Hey t_chick, do you feel comfortable enough asking your electrologist to lower the intensity and increase the time the probe is in the follicle? For instance, if her/his level is at 5 intensity for 2 sec. ask if she/he could lower the intensity to 3 intensity for 6 sec. Those levels are hypothetical of course since I don’t what epilator is being used. There are several combinations of intensity and timing that can be tried to find exactly what you can tolerate, but yet, will still destroy the hair growing tissue just fine. If the insertions are accurate and good vision equipment is being used, as well as using the biggest diameter probe possible, that helps with the comfort issue, also.

It truly sounds to me that manual thermolysis is being used, not blend. A good blend treatment on your face should be a few seconds longer. What method did she/he use this last treatment?

Shaking and sweating is NOT what you should be going through. Please open up and discuss this with her/him. I’m not totally convinced that you have a low pain threshhold – yet. I think some fine tuning on your practitioners side of things could be done to help you through this. You will give up on electrolysis if you have to go through anymore treatment sessions like you described. There are several different things that could be done to customize a treatment just for you so you could tolerate this much better.

Topicals are fine. Taking oral medication is fine. However, these medicines should be reserved for later if other non-medical strategies, employed by your practitioner, don’t help.

Intense pain is a signal to stop. Your body is trying to tell you to do something important. I don’t know how you deal with other kinds of pain, but I do know that, even the most sensitive clients can tolerate electrolysis if one trys a few different options.


I have had my whole face worked on in Blend and Flash Thermolysis and regular Thermolysis. Right now I am seeing an electrologist who uses only Flash and I find it pretty comfortable. It still hurts but it’s bearable. When I had Blend done on my face though, it was worse pain-wise. With one practitioner it was nearly unbearable, HORRIBLE. He used slow blend and it took 7-8 seconds at least on each hair. With another practitioner who used Blend it still hurt but not as bad as with him. I think part of what made it so bad with him is that I was uncomfortable with him anyway. I think your state of mind has a big effect on things. I also notice if my electrologist talks I can take my mind off things a lot better. If she’s not working on my face, we talk to each other and that helps also. Maybe in your situation the pain is just really so bad and has nothing to do with your state of mind but I noticed I was in more pain if I didn’t like the electrologist or if I was already worked up about it and nervous about how bad it would hurt and kept focusing on it. I hope you find something to help you get through the electrolysis more comfortably!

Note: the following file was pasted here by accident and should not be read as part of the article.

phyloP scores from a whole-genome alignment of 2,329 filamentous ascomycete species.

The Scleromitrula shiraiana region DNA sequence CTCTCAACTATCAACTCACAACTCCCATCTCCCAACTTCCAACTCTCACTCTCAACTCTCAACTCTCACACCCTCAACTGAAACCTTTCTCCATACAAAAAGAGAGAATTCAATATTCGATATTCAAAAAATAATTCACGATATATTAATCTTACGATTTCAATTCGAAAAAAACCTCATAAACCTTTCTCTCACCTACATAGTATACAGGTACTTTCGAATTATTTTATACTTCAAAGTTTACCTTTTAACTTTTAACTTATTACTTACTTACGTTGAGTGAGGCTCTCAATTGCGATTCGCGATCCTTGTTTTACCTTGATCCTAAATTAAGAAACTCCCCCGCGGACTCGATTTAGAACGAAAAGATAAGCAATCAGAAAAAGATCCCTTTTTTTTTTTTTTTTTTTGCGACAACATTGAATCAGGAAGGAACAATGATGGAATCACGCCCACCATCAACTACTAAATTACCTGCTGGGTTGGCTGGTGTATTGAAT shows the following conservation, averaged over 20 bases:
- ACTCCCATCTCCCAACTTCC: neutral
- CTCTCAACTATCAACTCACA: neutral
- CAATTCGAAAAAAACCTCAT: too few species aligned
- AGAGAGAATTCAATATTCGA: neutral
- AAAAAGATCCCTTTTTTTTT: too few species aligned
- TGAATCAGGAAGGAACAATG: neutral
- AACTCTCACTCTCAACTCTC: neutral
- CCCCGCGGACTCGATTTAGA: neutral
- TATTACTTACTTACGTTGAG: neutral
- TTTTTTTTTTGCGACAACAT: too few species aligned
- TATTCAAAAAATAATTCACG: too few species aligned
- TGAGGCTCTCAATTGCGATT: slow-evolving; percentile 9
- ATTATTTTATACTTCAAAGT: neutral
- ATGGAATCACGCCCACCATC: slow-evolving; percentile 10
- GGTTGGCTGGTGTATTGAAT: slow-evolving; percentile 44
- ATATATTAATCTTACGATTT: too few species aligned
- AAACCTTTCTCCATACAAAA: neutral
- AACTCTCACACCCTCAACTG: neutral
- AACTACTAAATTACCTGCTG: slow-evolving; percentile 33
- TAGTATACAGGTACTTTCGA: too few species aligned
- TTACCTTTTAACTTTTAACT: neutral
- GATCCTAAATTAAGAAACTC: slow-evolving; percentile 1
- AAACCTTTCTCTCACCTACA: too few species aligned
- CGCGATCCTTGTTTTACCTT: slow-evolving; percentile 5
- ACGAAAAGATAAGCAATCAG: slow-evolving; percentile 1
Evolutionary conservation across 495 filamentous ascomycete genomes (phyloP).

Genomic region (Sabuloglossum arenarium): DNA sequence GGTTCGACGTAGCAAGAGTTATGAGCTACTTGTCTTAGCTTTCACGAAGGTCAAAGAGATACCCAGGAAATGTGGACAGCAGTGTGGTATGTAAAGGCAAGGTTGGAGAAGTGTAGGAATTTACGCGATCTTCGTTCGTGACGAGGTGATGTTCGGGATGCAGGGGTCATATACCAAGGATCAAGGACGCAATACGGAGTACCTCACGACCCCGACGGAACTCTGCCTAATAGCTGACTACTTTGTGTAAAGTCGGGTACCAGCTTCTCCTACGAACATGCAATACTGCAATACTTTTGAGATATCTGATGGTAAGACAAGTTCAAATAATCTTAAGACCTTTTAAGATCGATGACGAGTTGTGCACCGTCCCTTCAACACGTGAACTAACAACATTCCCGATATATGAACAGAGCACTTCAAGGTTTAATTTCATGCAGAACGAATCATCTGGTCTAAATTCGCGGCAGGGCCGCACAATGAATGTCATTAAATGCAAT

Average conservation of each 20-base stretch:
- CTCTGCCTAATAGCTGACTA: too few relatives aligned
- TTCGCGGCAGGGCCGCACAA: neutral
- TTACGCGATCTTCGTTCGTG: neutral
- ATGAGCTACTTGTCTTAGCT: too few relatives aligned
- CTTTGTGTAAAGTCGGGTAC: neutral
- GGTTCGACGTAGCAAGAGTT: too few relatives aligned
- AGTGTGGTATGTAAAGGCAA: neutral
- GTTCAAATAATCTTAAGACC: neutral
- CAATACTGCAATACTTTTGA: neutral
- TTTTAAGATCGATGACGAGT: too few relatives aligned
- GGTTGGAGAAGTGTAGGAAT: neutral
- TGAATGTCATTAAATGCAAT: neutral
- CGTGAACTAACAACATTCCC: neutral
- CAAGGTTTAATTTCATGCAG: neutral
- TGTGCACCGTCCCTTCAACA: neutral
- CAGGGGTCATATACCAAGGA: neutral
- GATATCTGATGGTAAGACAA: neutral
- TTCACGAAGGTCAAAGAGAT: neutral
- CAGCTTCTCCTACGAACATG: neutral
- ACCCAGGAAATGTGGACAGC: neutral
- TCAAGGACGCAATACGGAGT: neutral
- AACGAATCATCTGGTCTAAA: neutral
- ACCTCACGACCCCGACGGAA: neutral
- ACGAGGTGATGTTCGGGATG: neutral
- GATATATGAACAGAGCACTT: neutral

You can find some information on a type of topical anesthetic
at www.hairzapper.com
Look under the heading: Pain
The Beverly Hills Pharmacy currently compounds two types of topical anesthetics. One is cream based and the other is gel based. Order the gel based one. For increased effect, (remember this site is for us quacks, too) apply a light coat of DMSO (Dimethyl Sulfoxide) before applying the gel. It seems that the pharmacy was at one time utilizing DMSO in their formula, but have since discontinued this.